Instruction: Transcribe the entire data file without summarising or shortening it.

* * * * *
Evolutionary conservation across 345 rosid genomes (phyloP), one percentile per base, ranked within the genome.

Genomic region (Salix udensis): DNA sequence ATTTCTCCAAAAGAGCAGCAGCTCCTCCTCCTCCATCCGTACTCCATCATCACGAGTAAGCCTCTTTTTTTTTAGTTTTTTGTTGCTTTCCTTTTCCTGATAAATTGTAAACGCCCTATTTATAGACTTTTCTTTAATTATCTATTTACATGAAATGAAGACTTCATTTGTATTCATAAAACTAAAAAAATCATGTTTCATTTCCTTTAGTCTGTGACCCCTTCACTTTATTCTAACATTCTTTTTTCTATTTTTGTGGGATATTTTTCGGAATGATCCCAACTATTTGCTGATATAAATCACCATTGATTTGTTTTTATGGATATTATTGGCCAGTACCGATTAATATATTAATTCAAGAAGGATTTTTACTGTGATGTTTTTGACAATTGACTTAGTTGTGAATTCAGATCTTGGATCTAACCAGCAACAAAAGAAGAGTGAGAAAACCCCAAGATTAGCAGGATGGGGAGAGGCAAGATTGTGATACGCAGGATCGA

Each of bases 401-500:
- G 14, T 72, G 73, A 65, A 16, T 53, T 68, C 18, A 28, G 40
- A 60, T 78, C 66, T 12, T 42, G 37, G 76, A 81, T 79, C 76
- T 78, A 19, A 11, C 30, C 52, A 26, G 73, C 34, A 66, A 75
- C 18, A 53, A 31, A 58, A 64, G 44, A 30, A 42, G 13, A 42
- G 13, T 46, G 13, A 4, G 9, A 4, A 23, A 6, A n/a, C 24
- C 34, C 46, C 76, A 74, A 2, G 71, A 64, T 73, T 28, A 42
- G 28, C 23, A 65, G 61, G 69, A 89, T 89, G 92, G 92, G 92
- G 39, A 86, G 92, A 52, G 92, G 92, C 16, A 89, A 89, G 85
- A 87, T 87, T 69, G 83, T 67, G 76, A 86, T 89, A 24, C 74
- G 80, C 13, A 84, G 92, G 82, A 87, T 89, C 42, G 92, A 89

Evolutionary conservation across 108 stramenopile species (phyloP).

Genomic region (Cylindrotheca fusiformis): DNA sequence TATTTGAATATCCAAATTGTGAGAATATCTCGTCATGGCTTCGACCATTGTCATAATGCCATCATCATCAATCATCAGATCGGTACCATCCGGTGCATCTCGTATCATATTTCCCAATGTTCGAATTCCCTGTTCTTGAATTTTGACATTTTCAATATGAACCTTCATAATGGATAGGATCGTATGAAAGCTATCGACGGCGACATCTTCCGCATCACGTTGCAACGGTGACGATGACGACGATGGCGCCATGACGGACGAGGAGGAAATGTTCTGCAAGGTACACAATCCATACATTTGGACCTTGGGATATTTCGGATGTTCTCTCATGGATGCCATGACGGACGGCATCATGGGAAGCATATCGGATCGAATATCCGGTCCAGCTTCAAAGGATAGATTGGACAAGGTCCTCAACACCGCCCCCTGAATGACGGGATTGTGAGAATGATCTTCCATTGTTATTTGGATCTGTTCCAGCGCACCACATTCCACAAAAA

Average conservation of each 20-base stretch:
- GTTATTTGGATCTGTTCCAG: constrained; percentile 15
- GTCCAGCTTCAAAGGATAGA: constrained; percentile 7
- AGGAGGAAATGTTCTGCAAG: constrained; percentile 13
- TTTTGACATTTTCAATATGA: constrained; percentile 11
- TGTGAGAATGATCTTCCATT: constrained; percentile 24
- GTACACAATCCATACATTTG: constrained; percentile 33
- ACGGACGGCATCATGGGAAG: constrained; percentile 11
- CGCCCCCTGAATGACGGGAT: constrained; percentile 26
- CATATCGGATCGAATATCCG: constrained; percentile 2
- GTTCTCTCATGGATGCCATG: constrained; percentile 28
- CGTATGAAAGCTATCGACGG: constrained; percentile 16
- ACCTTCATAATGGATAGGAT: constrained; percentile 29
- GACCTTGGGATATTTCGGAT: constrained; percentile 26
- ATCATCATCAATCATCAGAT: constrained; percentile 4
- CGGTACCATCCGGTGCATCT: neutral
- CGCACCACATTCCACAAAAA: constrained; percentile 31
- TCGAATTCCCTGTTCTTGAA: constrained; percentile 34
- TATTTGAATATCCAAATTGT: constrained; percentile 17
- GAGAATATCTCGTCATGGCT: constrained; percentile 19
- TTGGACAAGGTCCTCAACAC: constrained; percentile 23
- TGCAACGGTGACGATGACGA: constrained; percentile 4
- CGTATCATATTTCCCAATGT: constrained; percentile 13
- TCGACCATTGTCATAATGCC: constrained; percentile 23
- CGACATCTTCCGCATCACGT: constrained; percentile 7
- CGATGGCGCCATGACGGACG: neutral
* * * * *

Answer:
Evolutionary conservation across 345 rosid genomes (phyloP), one percentile per base, ranked within the genome.

Genomic region (Salix udensis): DNA sequence ATTTCTCCAAAAGAGCAGCAGCTCCTCCTCCTCCATCCGTACTCCATCATCACGAGTAAGCCTCTTTTTTTTTAGTTTTTTGTTGCTTTCCTTTTCCTGATAAATTGTAAACGCCCTATTTATAGACTTTTCTTTAATTATCTATTTACATGAAATGAAGACTTCATTTGTATTCATAAAACTAAAAAAATCATGTTTCATTTCCTTTAGTCTGTGACCCCTTCACTTTATTCTAACATTCTTTTTTCTATTTTTGTGGGATATTTTTCGGAATGATCCCAACTATTTGCTGATATAAATCACCATTGATTTGTTTTTATGGATATTATTGGCCAGTACCGATTAATATATTAATTCAAGAAGGATTTTTACTGTGATGTTTTTGACAATTGACTTAGTTGTGAATTCAGATCTTGGATCTAACCAGCAACAAAAGAAGAGTGAGAAAACCCCAAGATTAGCAGGATGGGGAGAGGCAAGATTGTGATACGCAGGATCGA

Each of bases 401-500:
- G 14, T 72, G 73, A 65, A 16, T 53, T 68, C 18, A 28, G 40
- A 60, T 78, C 66, T 12, T 42, G 37, G 76, A 81, T 79, C 76
- T 78, A 19, A 11, C 30, C 52, A 26, G 73, C 34, A 66, A 75
- C 18, A 53, A 31, A 58, A 64, G 44, A 30, A 42, G 13, A 42
- G 13, T 46, G 13, A 4, G 9, A 4, A 23, A 6, A n/a, C 24
- C 34, C 46, C 76, A 74, A 2, G 71, A 64, T 73, T 28, A 42
- G 28, C 23, A 65, G 61, G 69, A 89, T 89, G 92, G 92, G 92
- G 39, A 86, G 92, A 52, G 92, G 92, C 16, A 89, A 89, G 85
- A 87, T 87, T 69, G 83, T 67, G 76, A 86, T 89, A 24, C 74
- G 80, C 13, A 84, G 92, G 82, A 87, T 89, C 42, G 92, A 89

Evolutionary conservation across 108 stramenopile species (phyloP).

Genomic region (Cylindrotheca fusiformis): DNA sequence TATTTGAATATCCAAATTGTGAGAATATCTCGTCATGGCTTCGACCATTGTCATAATGCCATCATCATCAATCATCAGATCGGTACCATCCGGTGCATCTCGTATCATATTTCCCAATGTTCGAATTCCCTGTTCTTGAATTTTGACATTTTCAATATGAACCTTCATAATGGATAGGATCGTATGAAAGCTATCGACGGCGACATCTTCCGCATCACGTTGCAACGGTGACGATGACGACGATGGCGCCATGACGGACGAGGAGGAAATGTTCTGCAAGGTACACAATCCATACATTTGGACCTTGGGATATTTCGGATGTTCTCTCATGGATGCCATGACGGACGGCATCATGGGAAGCATATCGGATCGAATATCCGGTCCAGCTTCAAAGGATAGATTGGACAAGGTCCTCAACACCGCCCCCTGAATGACGGGATTGTGAGAATGATCTTCCATTGTTATTTGGATCTGTTCCAGCGCACCACATTCCACAAAAA

Average conservation of each 20-base stretch:
- GTTATTTGGATCTGTTCCAG: constrained; percentile 15
- GTCCAGCTTCAAAGGATAGA: constrained; percentile 7
- AGGAGGAAATGTTCTGCAAG: constrained; percentile 13
- TTTTGACATTTTCAATATGA: constrained; percentile 11
- TGTGAGAATGATCTTCCATT: constrained; percentile 24
- GTACACAATCCATACATTTG: constrained; percentile 33
- ACGGACGGCATCATGGGAAG: constrained; percentile 11
- CGCCCCCTGAATGACGGGAT: constrained; percentile 26
- CATATCGGATCGAATATCCG: constrained; percentile 2
- GTTCTCTCATGGATGCCATG: constrained; percentile 28
- CGTATGAAAGCTATCGACGG: constrained; percentile 16
- ACCTTCATAATGGATAGGAT: constrained; percentile 29
- GACCTTGGGATATTTCGGAT: constrained; percentile 26
- ATCATCATCAATCATCAGAT: constrained; percentile 4
- CGGTACCATCCGGTGCATCT: neutral
- CGCACCACATTCCACAAAAA: constrained; percentile 31
- TCGAATTCCCTGTTCTTGAA: constrained; percentile 34
- TATTTGAATATCCAAATTGT: constrained; percentile 17
- GAGAATATCTCGTCATGGCT: constrained; percentile 19
- TTGGACAAGGTCCTCAACAC: constrained; percentile 23
- TGCAACGGTGACGATGACGA: constrained; percentile 4
- CGTATCATATTTCCCAATGT: constrained; percentile 13
- TCGACCATTGTCATAATGCC: constrained; percentile 23
- CGACATCTTCCGCATCACGT: constrained; percentile 7
- CGATGGCGCCATGACGGACG: neutral